Nearly two months after the death of dozens of calves south of Meeker — originally believed to be caused by wolves — wildlife officials, veterinarians and the rancher who suffered the losses all remain perplexed as to how the animals died.
The role wolves may have played has diminished since the original news release by the Colorado Parks and Wildlife on Oct. 7, but the predator has not been completely ruled out. Meanwhile, disease has gained ground as a possible cause.
Jerry Klinglesmith, the Meeker-area rancher who suffered the losses reported Oct. 4, recently released what he said is the most likely scenario for the deaths in a story published by The Fencepost.
"The most likely scenario would be the following: An apparent canine attack may have triggered the onset of a still-inconclusive cause of death,'' he wrote in the story.
Klinglesmith said he brought in veterinary help in addition to Colorado Parks and Wildlife and other wildlife experts to investigate the cause of the deaths.
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He said one of the possibilities investigated was black leg, a disease caused by the Clostridium bacteria. Black leg was also brought up as a possible cause at this month's Colorado Wildlife Commission meeting by Travis Black, Colorado Parks and Wildlife Northwest Region manager.
But Klinglesmith said in the story pathology results from samples sent to the Colorado State University Diagnostic Laboratory and Texas A&M Veterinary Medical Diagnostic Laboratory could not confirm the deaths were caused by black leg.
The Texas A&M Veterinary Medical Diagnostic Laboratory website says animals can become infected with the bacteria while grazing. The disease causes low oxygen conditions such as bruising or damage to the muscle and eventually muscle necrosis and hemorrhage. It said animals affected by black leg are usually well-fed animals between 6 months and 2 years of age. The disease often occurs between 12 and 48 hours after the bacteria enters the animal and the majority of cases occur in summer.
Colorado Parks and Wildlife previously said the deaths were reported over a two-week period and were reportedly spread more than 1.5 miles on the ranch's grazing allotment on the White River National Forest. The agency said more than 40 calves have been reported dead.
Black said at the Nov. 17 commission meeting the case remains perplexing because a ''handful'' of calves showed injuries, including contusions and hemorrhaging, consistent with wolf depredation. Some had tails missing and marks consistent with canine teeth, which prompted the state wildlife agency's initial release.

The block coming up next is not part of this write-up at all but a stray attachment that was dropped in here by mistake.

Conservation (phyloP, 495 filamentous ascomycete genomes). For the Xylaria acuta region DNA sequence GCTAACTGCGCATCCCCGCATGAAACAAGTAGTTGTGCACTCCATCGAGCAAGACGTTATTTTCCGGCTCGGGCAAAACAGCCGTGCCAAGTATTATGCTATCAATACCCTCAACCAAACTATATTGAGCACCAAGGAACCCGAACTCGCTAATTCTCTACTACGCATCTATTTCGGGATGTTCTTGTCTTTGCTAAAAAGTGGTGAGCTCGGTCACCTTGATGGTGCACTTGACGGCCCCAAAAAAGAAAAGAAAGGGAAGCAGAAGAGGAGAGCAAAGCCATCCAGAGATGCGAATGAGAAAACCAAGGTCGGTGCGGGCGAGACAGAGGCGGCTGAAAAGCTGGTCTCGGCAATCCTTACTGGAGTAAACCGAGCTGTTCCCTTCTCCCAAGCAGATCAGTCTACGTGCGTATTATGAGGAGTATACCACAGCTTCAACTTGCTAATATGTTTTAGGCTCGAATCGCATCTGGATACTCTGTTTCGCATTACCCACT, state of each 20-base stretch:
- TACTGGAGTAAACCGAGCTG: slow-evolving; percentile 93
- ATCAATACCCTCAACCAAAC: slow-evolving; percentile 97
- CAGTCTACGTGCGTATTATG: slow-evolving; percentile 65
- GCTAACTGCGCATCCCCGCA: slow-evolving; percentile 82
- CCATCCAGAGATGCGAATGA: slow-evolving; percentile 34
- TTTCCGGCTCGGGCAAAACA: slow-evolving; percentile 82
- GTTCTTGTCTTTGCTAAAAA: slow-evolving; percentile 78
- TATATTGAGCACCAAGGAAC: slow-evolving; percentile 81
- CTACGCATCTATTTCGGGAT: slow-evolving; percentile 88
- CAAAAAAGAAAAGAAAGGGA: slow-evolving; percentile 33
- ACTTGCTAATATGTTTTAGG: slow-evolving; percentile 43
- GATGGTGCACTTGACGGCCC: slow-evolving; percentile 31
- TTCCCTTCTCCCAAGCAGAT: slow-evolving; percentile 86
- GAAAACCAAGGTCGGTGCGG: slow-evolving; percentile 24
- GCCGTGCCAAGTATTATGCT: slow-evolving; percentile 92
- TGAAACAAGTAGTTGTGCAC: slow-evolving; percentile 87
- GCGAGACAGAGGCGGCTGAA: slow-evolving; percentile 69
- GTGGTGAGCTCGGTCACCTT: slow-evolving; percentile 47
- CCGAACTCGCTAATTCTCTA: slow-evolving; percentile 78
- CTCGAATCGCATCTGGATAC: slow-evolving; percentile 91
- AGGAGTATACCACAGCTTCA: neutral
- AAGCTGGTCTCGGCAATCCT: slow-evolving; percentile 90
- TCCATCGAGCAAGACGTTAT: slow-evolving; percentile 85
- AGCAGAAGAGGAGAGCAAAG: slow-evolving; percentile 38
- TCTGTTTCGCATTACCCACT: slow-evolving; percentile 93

He said a possibility is canines, such as dogs or wolves, chased or harassed the calves, exacerbating a health issue within the herd.
However, he added there is no evidence of dogs being present and that — despite the agency conducting aerial flights, howling surveys, using game cameras and looking for tracks — no signs of wolves were found since the deaths were reported. And there has been no evidence wolves consumed any of the calves and no evidence other predators may have killed the calves.
Also, there has been no confirmed wolf reports from the area, only unconfirmed wolf sightings from the public late last fall in the general area where the depredation occurred.
"We have zero evidence of wolves being in the area, but that doesn't mean they weren't there,'' he said. "Right now, we don't have a solid answer as to what happened.''
Colorado Parks and Wildlife has confirmed 10 livestock deaths attributed to the North Park wolfpack, the most recent coming Nov. 19. However, that pack is not being looked at as killing the calves near Meeker. The Meeker incident is more than 100 miles from the North Park pack's known territory and that pack was the confirmed cause of the death of a calf Oct. 9 in North Park.
The parents of that pack naturally migrated from Wyoming and gave birth last year to Colorado's first wolf pups in 80 years.
The state wildlife agency is in the process of creating a plan to recover and manage wolves, part of which includes reintroducing wolves by the end of 2023.
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This article originally appeared on Fort Collins Coloradoan: Meeker cattle deaths remain mystery to wildlife, livestock experts